Forecast: Milder weather, with a chance of snow

Issued January 15, 2018: Covering the period from January 17 to January 24

This map shows the total amount of precipitation that has fallen across the Prairies as a percentage of average for the 60 days ending Jan. 11. It’s easy to see just how dry it has been over the last couple of months, especially across agricultural Manitoba. A large portion of the Prairies has seen less than 60 per cent of average precipitation, with over half of agricultural Manitoba seeing less than 40 per cent of average.

Once again, the weather models have done a fairly good job of predicting the big picture, but just like in the last forecast period, they struggled with the details. We saw this last weekend as the weather models totally missed out on a weak system moving through ahead of the next arctic high. This system brought a bit of light snow, but more importantly, it brought with it high winds which turned cool winter weather into cold winter weather.

For this forecast period it finally looks like we are going to break from the pattern of arctic high pressure, which means we should see a return to above-average temperatures. Wednesday and Thursday look to be the warmest days as warm Pacific air builds in from the northwest — that’s right, the northwest. Expect daytime highs near the 0 C mark with overnight lows dropping into the -10 to -14 C range.

A large area of low pressure off the southern B.C. coast will spawn a couple of areas of low pressure that may affect our region over the weekend and into the first part of next week. The first low is forecast to move across central regions early in the weekend, bringing some light snow to the northern Interlake. The southern region will likely see clouds along with the odd flurry. Temperatures will remain mild, with highs forecast to be in the -3 to -5 C range and overnight lows around -14 C.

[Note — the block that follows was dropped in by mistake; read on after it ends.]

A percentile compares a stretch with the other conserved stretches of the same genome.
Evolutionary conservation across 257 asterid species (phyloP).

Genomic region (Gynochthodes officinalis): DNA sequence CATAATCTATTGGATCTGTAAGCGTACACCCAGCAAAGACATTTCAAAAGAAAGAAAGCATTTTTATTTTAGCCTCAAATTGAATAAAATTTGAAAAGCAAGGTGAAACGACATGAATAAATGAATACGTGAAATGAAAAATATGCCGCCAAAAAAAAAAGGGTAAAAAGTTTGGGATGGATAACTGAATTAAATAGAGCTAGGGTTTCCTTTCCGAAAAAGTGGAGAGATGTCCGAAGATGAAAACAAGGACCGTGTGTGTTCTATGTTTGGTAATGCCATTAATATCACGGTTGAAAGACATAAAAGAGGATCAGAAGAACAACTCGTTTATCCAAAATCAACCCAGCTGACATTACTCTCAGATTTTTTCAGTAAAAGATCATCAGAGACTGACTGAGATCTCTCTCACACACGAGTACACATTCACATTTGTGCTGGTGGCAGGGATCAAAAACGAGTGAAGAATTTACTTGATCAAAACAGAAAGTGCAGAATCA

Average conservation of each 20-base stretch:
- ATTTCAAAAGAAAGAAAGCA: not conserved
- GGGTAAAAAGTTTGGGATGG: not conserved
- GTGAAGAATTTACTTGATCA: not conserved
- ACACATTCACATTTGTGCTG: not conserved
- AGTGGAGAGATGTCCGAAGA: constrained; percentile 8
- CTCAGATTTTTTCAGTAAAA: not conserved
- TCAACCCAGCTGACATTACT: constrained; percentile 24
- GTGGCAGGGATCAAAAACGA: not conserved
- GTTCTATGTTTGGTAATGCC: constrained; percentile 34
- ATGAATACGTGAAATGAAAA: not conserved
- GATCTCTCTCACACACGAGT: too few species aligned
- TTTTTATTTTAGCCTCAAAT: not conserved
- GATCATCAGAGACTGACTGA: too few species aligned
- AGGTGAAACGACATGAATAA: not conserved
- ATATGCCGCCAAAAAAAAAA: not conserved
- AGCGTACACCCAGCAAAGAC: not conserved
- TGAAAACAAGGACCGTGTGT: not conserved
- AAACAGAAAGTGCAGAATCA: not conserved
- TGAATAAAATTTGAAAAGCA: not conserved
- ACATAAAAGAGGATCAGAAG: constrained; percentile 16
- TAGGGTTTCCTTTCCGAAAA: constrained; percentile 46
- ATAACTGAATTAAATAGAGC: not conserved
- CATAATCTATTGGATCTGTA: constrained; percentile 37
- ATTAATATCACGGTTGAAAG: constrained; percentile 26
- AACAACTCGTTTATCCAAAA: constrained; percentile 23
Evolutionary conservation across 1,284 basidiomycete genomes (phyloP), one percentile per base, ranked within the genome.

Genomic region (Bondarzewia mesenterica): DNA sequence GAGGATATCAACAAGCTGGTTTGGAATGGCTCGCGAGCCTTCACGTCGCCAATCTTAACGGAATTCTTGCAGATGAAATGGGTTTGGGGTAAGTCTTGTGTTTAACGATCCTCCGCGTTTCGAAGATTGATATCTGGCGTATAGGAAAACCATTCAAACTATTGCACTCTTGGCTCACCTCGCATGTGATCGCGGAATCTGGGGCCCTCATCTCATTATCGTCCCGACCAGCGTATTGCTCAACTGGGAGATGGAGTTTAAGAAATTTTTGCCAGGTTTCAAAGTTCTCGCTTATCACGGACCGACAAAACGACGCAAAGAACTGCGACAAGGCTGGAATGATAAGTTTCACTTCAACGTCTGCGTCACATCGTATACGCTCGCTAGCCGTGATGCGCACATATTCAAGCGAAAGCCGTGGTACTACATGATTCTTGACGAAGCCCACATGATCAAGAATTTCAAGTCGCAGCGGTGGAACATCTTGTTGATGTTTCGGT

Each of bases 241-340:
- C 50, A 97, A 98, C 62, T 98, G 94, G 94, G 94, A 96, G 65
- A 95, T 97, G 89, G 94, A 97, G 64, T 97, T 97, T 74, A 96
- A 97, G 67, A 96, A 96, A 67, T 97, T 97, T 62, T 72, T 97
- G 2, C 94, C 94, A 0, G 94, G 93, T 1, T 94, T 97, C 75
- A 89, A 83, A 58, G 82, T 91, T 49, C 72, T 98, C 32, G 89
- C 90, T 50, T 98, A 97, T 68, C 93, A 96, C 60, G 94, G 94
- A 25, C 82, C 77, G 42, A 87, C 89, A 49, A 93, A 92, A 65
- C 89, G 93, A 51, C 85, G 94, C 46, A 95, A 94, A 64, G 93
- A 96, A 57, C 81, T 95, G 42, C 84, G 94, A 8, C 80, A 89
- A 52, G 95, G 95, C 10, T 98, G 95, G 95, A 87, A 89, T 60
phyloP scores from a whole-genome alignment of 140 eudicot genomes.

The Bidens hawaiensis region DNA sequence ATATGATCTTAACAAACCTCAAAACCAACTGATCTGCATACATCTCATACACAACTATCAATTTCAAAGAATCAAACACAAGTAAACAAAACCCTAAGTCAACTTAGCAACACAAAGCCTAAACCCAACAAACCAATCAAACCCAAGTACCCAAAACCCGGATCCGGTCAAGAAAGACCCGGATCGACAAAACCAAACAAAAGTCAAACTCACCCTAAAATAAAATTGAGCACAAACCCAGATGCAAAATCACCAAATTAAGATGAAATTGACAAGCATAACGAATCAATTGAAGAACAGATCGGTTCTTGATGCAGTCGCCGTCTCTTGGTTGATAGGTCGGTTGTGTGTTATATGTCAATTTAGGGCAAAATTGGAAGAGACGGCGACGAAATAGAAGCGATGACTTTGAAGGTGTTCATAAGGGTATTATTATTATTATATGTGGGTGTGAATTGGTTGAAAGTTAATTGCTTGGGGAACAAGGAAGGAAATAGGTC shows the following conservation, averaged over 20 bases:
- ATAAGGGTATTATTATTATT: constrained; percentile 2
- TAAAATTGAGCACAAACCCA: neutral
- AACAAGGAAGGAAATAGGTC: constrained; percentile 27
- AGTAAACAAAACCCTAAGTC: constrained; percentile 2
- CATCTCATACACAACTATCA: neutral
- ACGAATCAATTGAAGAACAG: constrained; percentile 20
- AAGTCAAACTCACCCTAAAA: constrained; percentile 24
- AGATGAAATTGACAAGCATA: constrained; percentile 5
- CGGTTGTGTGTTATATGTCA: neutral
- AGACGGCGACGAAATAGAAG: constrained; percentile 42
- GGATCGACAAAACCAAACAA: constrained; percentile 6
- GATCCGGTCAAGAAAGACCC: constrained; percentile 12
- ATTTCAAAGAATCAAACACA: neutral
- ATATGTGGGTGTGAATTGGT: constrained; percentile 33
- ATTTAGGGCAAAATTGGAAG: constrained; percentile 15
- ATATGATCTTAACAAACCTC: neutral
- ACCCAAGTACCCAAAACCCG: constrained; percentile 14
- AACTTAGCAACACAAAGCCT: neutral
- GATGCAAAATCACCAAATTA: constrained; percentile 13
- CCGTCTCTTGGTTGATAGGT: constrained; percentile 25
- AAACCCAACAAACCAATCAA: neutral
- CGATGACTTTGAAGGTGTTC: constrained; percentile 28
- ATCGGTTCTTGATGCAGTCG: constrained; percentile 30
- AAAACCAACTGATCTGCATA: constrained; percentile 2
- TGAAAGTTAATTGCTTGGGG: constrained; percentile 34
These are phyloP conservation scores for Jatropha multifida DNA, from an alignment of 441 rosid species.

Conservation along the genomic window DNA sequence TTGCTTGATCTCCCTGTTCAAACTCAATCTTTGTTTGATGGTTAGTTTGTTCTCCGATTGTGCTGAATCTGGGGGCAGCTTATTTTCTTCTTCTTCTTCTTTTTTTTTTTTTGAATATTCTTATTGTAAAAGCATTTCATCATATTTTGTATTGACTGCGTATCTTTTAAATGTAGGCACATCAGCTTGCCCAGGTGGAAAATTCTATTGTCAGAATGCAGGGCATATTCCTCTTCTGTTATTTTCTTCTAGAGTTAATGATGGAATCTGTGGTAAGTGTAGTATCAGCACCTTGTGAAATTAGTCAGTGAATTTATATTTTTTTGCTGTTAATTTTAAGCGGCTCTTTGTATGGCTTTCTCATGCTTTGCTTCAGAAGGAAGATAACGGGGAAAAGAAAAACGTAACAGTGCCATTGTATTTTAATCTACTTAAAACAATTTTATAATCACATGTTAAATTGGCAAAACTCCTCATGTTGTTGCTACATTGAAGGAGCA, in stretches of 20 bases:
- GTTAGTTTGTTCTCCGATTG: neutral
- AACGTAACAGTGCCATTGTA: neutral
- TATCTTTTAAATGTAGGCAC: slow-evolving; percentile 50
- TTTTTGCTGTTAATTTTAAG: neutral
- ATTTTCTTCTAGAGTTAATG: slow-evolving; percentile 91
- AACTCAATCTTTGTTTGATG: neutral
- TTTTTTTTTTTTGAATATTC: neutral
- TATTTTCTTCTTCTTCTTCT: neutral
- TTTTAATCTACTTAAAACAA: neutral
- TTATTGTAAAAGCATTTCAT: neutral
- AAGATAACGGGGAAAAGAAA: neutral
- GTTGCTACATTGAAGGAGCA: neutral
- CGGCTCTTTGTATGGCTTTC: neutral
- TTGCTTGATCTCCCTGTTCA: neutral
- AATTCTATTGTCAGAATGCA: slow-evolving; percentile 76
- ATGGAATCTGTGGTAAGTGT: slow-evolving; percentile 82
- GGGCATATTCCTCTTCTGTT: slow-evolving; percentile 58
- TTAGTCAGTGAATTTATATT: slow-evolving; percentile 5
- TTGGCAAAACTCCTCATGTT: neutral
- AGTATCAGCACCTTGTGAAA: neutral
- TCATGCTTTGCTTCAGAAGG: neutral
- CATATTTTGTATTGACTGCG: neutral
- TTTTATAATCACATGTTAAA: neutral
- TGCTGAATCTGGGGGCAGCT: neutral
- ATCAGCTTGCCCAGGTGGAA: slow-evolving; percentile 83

A second area of low pressure is then expected to develop over southern Alberta and move through the Dakotas on Monday and Tuesday. The latest model run keeps most of the snow south of our region, with only the odd flurry expected for southern regions. A weak area of arctic high pressure is then forecasted to move in behind this low on Wednesday, dropping temperatures back down toward more seasonable values.

Looking further ahead, the weather models show an extended period of near- to above-average temperatures to end the month.

Usual temperature range for this period: Highs, -23 to -6 C; lows, -34 to -16 C.

About the author

Co-operator contributor

Daniel Bezte

Daniel Bezte is a teacher by profession with a BA (Hon.) in geography, specializing in climatology, from the U of W. He operates a computerized weather station near Birds Hill Park.



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